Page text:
Arts, On Campus

Dramatics Society’s ‘Little Women’ Presents a Fresh Take on a Classic Story

Little Women is an iconic, empowering story that has stood the test of time since Louisa May Alcott released the novel in 1868. Boston College Dramatics Society’s production of the play adaptation of the novel upheld the legacy of the original. 

The play, directed by Arianne Horan, MCAS ’25, opens with Jo March (Chase Kerman, LSEHD ’26) as she writes stories of wizards and damsels in distress. Jo’s sisters Beth (Molly Casper, MCAS ’26) and Meg (Margaret Rankin, LSEHD ’26) listen to Jo adoringly as the sisters join the rest of their family at the kitchen table. Their banter is a source of comedy throughout the play. 

The scene stuck out because it brought warmth to the characters right from the opening of the play. The simple scene showed a realistic sisterly dynamic, and Horan said it was based off the same scene in Greta Gerwig’s 2019 film adaption of the novel.

“I wanted a more central focus on the sisters and their adolescence similar to how Greta does in the movie,” Horan said.

Horan said she wanted to highlight Beth in her production of the play because she played the character in her high school’s production of the show. This focus was evident, with Casper’s stage presence as Beth bringing a heartfelt tenderness to the play.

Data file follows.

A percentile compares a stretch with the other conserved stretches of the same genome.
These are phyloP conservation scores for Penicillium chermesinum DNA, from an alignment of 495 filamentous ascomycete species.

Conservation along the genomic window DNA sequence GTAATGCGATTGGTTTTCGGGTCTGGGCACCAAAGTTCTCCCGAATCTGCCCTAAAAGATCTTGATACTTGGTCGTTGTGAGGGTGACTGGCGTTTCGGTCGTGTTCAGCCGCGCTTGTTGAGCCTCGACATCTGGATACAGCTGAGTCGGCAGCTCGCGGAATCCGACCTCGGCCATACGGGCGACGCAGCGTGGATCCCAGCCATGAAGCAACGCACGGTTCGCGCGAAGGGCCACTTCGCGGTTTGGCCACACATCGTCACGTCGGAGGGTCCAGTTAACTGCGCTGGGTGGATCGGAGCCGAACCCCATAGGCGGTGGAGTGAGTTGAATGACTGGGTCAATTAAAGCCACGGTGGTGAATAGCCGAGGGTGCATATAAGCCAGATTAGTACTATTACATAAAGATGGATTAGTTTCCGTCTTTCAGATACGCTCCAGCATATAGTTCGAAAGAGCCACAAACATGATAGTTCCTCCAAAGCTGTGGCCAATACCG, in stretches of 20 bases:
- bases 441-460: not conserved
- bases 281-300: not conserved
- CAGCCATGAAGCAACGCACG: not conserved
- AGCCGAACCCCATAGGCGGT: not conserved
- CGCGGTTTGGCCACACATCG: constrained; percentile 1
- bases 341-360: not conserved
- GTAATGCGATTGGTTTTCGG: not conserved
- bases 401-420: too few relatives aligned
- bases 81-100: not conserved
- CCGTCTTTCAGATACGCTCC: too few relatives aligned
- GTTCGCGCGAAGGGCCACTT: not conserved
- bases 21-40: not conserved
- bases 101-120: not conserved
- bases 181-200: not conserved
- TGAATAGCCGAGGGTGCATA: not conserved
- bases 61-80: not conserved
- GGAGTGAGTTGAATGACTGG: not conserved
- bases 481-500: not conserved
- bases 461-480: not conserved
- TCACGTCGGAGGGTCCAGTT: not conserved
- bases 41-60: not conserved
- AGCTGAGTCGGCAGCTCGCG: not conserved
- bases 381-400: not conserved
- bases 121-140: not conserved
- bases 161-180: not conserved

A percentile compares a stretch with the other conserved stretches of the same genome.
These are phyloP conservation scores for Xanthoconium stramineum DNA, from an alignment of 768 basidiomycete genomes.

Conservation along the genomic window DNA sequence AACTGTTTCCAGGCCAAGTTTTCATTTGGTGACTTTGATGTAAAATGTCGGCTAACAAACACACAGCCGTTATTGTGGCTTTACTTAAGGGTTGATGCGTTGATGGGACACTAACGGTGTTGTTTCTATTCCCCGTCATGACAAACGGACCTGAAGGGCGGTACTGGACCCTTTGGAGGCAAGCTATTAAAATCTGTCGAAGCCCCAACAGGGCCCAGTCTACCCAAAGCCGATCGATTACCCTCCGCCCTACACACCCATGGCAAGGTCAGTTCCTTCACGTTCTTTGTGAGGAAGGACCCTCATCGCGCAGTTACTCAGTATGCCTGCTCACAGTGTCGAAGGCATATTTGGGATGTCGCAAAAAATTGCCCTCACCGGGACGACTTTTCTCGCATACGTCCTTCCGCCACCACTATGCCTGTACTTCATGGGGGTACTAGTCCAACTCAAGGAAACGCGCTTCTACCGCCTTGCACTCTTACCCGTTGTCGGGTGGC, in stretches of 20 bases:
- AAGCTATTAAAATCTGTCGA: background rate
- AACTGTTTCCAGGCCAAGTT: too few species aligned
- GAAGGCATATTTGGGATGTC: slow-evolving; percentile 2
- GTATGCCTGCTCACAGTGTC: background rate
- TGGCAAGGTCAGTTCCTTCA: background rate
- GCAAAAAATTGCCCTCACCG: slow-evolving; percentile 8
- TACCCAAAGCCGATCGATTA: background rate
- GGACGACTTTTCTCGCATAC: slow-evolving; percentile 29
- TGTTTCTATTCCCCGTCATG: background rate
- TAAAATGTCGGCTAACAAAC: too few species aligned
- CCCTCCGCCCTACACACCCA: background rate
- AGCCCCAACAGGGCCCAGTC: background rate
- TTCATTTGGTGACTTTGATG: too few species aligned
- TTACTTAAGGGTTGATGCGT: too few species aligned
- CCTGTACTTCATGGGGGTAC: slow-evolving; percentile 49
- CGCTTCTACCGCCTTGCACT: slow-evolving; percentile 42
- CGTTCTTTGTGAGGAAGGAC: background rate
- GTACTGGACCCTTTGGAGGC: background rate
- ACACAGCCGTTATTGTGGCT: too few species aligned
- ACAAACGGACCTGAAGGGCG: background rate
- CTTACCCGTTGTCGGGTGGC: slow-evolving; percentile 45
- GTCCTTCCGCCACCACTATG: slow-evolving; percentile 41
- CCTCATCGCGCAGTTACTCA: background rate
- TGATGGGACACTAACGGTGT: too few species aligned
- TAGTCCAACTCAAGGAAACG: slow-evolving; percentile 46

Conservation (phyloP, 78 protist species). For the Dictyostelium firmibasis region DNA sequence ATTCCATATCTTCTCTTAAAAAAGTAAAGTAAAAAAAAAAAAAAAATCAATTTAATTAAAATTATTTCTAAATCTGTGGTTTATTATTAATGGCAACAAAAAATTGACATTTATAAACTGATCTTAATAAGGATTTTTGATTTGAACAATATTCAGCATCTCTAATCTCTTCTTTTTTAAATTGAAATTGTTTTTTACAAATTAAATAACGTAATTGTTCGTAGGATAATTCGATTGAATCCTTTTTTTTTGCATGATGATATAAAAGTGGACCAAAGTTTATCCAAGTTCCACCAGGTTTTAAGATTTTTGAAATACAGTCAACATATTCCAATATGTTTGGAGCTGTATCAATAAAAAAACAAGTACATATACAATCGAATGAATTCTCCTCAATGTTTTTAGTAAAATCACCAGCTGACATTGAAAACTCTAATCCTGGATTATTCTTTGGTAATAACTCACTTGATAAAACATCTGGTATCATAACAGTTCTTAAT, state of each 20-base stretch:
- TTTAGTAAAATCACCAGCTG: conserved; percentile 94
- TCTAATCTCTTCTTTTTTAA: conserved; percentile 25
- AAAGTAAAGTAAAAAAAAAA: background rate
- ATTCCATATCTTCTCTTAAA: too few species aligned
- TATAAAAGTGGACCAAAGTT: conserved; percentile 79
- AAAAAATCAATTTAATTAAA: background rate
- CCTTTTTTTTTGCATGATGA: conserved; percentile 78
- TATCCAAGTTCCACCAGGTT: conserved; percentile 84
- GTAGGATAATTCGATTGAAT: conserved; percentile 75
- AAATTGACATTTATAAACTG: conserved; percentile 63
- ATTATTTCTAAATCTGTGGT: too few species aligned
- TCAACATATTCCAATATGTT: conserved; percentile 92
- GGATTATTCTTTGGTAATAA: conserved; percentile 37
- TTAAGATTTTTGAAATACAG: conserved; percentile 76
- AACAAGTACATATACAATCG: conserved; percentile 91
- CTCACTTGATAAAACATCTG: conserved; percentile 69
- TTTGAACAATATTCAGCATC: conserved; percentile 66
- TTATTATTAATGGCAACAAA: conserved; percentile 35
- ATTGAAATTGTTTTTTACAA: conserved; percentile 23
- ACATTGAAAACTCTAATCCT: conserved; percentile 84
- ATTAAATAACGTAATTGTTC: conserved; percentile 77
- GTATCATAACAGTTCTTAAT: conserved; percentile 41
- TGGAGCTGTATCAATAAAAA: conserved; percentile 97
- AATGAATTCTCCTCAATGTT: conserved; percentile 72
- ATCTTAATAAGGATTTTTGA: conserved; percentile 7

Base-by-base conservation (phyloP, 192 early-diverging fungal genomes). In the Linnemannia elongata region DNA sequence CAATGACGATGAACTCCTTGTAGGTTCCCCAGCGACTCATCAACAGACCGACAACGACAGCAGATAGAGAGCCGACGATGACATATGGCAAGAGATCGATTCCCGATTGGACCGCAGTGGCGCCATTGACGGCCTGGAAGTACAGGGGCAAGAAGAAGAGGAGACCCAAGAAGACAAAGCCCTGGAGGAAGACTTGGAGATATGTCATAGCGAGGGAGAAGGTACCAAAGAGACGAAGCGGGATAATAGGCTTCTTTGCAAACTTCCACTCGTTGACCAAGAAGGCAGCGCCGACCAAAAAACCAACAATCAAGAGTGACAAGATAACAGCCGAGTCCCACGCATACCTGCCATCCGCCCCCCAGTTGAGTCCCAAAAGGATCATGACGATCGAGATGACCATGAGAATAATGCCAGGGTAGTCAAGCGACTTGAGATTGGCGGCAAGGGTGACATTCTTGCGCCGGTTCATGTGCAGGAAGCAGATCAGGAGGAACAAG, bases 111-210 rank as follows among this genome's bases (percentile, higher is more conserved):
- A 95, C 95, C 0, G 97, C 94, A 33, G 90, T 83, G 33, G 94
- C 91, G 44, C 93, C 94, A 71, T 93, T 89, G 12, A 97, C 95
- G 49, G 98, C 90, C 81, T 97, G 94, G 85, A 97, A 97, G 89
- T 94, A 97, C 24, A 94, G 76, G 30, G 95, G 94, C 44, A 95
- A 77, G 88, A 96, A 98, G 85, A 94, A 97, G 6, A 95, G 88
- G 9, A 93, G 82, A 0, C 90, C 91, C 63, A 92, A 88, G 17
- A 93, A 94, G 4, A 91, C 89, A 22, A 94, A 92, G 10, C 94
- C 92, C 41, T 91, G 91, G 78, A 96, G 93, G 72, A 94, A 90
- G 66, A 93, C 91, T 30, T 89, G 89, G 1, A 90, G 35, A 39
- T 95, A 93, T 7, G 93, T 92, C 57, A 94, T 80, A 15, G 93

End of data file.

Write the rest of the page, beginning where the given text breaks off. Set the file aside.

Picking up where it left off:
The scenes that follow the show’s opening are at the heart of the meaning of Little Women—morality and kindness, with the theme of family tying it together. 

Jo’s mother Marmee, played by Diana Marsan, MCAS ’25, comes back home and asks the girls if they would be willing to give up their Christmas presents so that their poor sick neighbors, the Hummels, would have food. The girls all reluctantly agree but decide that they shall spend $1 on themselves for gifts. The girls head into the market singing a small tune.

“Glory, glory Hallelujah / Glory, glory Hallelujah / Glory, glory Hallelujah / His truth is marching on,” the sisters sing. 

The song, “Battle Hymn of the Republic,” was written by abolitionist writer Julia Ward Howe during the American Civil War. Characters sing the hymn many times throughout the play, giving the audience context into what the March family believes in, but also foreshadowing the hard times that will befall the family later in the play. 

Dramatics Society’s iteration of Little Women gave prominent roles to Beth and Meg, who are rather unnoticed and glossed over in the movies. Little Women is a story of sisters in their adolescence and growing out of it, so Horan’s decision to spotlight some of Jo’s other sisters is something powerful to watch.

Each of the actors brought something new yet familiar to each of the characters, which is an accomplishment for a play with so many iterations. The delivery of each March sister might have left the audience wanting more. 

Kerman brought a familiar fiery spirit to Jo, and Rankin brought new depth to Meg with her fleshed out character arc. The actresses captured the duality between naivety and ambition, reminiscent of Florence Pugh’s performance in Gerwig’s adaptation. 

October 29, 2023